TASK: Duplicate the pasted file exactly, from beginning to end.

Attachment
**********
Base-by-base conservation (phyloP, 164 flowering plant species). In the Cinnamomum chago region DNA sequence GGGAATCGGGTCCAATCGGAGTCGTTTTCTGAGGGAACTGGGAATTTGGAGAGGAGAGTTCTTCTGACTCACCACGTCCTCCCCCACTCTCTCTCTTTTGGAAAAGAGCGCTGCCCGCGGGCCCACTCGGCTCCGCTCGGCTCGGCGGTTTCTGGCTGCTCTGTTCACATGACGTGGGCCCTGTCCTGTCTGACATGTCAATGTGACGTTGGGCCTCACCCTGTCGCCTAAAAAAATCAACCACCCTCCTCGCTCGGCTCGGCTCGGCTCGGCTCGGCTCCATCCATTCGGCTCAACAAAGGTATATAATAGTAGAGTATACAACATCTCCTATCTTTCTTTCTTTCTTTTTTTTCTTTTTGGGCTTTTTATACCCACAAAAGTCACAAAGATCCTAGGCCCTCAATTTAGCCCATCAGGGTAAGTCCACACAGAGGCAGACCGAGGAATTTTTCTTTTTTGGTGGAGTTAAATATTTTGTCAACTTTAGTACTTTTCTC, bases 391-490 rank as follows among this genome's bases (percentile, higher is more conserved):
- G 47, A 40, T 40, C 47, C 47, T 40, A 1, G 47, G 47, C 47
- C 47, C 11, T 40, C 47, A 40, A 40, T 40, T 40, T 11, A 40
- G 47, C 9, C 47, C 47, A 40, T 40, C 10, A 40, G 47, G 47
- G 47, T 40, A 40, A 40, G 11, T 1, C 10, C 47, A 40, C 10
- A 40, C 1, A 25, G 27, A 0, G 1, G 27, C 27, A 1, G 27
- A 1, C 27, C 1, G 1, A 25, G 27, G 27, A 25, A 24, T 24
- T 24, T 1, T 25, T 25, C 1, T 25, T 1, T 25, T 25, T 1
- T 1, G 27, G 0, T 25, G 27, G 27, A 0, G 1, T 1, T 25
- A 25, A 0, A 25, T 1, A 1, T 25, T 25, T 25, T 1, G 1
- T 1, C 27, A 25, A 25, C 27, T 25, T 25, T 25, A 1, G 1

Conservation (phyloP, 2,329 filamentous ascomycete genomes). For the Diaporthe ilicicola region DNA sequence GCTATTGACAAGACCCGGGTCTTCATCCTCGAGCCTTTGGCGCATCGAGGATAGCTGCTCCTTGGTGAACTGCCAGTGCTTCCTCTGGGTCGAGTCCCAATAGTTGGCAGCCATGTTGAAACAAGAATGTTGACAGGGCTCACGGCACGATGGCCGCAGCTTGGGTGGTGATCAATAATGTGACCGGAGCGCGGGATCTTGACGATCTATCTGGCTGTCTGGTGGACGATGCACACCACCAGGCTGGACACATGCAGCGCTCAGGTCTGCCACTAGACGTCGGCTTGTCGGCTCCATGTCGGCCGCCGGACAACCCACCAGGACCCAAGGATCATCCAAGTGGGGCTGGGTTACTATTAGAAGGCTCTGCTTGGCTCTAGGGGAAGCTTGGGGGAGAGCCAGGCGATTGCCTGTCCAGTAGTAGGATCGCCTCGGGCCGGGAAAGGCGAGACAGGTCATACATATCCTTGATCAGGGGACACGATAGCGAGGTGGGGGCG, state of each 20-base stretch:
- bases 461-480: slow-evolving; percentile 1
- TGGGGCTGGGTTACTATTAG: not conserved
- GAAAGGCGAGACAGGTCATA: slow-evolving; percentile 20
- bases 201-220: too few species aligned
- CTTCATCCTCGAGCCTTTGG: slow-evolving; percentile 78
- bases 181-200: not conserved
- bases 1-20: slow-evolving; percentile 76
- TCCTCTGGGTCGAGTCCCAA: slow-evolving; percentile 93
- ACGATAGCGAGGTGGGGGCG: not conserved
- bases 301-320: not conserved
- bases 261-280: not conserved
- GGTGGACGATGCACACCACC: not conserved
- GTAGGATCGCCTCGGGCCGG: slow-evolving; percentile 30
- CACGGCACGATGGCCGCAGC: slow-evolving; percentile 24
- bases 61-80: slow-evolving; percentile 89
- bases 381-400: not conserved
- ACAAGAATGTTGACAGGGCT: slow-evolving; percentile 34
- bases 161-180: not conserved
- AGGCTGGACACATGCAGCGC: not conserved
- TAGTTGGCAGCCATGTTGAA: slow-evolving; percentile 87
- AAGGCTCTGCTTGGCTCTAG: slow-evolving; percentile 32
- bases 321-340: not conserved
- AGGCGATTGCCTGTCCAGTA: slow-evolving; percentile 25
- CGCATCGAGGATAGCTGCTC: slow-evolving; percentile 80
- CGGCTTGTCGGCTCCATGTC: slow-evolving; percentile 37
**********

Base-by-base conservation (phyloP, 164 flowering plant species). In the Cinnamomum chago region DNA sequence GGGAATCGGGTCCAATCGGAGTCGTTTTCTGAGGGAACTGGGAATTTGGAGAGGAGAGTTCTTCTGACTCACCACGTCCTCCCCCACTCTCTCTCTTTTGGAAAAGAGCGCTGCCCGCGGGCCCACTCGGCTCCGCTCGGCTCGGCGGTTTCTGGCTGCTCTGTTCACATGACGTGGGCCCTGTCCTGTCTGACATGTCAATGTGACGTTGGGCCTCACCCTGTCGCCTAAAAAAATCAACCACCCTCCTCGCTCGGCTCGGCTCGGCTCGGCTCGGCTCCATCCATTCGGCTCAACAAAGGTATATAATAGTAGAGTATACAACATCTCCTATCTTTCTTTCTTTCTTTTTTTTCTTTTTGGGCTTTTTATACCCACAAAAGTCACAAAGATCCTAGGCCCTCAATTTAGCCCATCAGGGTAAGTCCACACAGAGGCAGACCGAGGAATTTTTCTTTTTTGGTGGAGTTAAATATTTTGTCAACTTTAGTACTTTTCTC, bases 391-490 rank as follows among this genome's bases (percentile, higher is more conserved):
- G 47, A 40, T 40, C 47, C 47, T 40, A 1, G 47, G 47, C 47
- C 47, C 11, T 40, C 47, A 40, A 40, T 40, T 40, T 11, A 40
- G 47, C 9, C 47, C 47, A 40, T 40, C 10, A 40, G 47, G 47
- G 47, T 40, A 40, A 40, G 11, T 1, C 10, C 47, A 40, C 10
- A 40, C 1, A 25, G 27, A 0, G 1, G 27, C 27, A 1, G 27
- A 1, C 27, C 1, G 1, A 25, G 27, G 27, A 25, A 24, T 24
- T 24, T 1, T 25, T 25, C 1, T 25, T 1, T 25, T 25, T 1
- T 1, G 27, G 0, T 25, G 27, G 27, A 0, G 1, T 1, T 25
- A 25, A 0, A 25, T 1, A 1, T 25, T 25, T 25, T 1, G 1
- T 1, C 27, A 25, A 25, C 27, T 25, T 25, T 25, A 1, G 1

Conservation (phyloP, 2,329 filamentous ascomycete genomes). For the Diaporthe ilicicola region DNA sequence GCTATTGACAAGACCCGGGTCTTCATCCTCGAGCCTTTGGCGCATCGAGGATAGCTGCTCCTTGGTGAACTGCCAGTGCTTCCTCTGGGTCGAGTCCCAATAGTTGGCAGCCATGTTGAAACAAGAATGTTGACAGGGCTCACGGCACGATGGCCGCAGCTTGGGTGGTGATCAATAATGTGACCGGAGCGCGGGATCTTGACGATCTATCTGGCTGTCTGGTGGACGATGCACACCACCAGGCTGGACACATGCAGCGCTCAGGTCTGCCACTAGACGTCGGCTTGTCGGCTCCATGTCGGCCGCCGGACAACCCACCAGGACCCAAGGATCATCCAAGTGGGGCTGGGTTACTATTAGAAGGCTCTGCTTGGCTCTAGGGGAAGCTTGGGGGAGAGCCAGGCGATTGCCTGTCCAGTAGTAGGATCGCCTCGGGCCGGGAAAGGCGAGACAGGTCATACATATCCTTGATCAGGGGACACGATAGCGAGGTGGGGGCG, state of each 20-base stretch:
- bases 461-480: slow-evolving; percentile 1
- TGGGGCTGGGTTACTATTAG: not conserved
- GAAAGGCGAGACAGGTCATA: slow-evolving; percentile 20
- bases 201-220: too few species aligned
- CTTCATCCTCGAGCCTTTGG: slow-evolving; percentile 78
- bases 181-200: not conserved
- bases 1-20: slow-evolving; percentile 76
- TCCTCTGGGTCGAGTCCCAA: slow-evolving; percentile 93
- ACGATAGCGAGGTGGGGGCG: not conserved
- bases 301-320: not conserved
- bases 261-280: not conserved
- GGTGGACGATGCACACCACC: not conserved
- GTAGGATCGCCTCGGGCCGG: slow-evolving; percentile 30
- CACGGCACGATGGCCGCAGC: slow-evolving; percentile 24
- bases 61-80: slow-evolving; percentile 89
- bases 381-400: not conserved
- ACAAGAATGTTGACAGGGCT: slow-evolving; percentile 34
- bases 161-180: not conserved
- AGGCTGGACACATGCAGCGC: not conserved
- TAGTTGGCAGCCATGTTGAA: slow-evolving; percentile 87
- AAGGCTCTGCTTGGCTCTAG: slow-evolving; percentile 32
- bases 321-340: not conserved
- AGGCGATTGCCTGTCCAGTA: slow-evolving; percentile 25
- CGCATCGAGGATAGCTGCTC: slow-evolving; percentile 80
- CGGCTTGTCGGCTCCATGTC: slow-evolving; percentile 37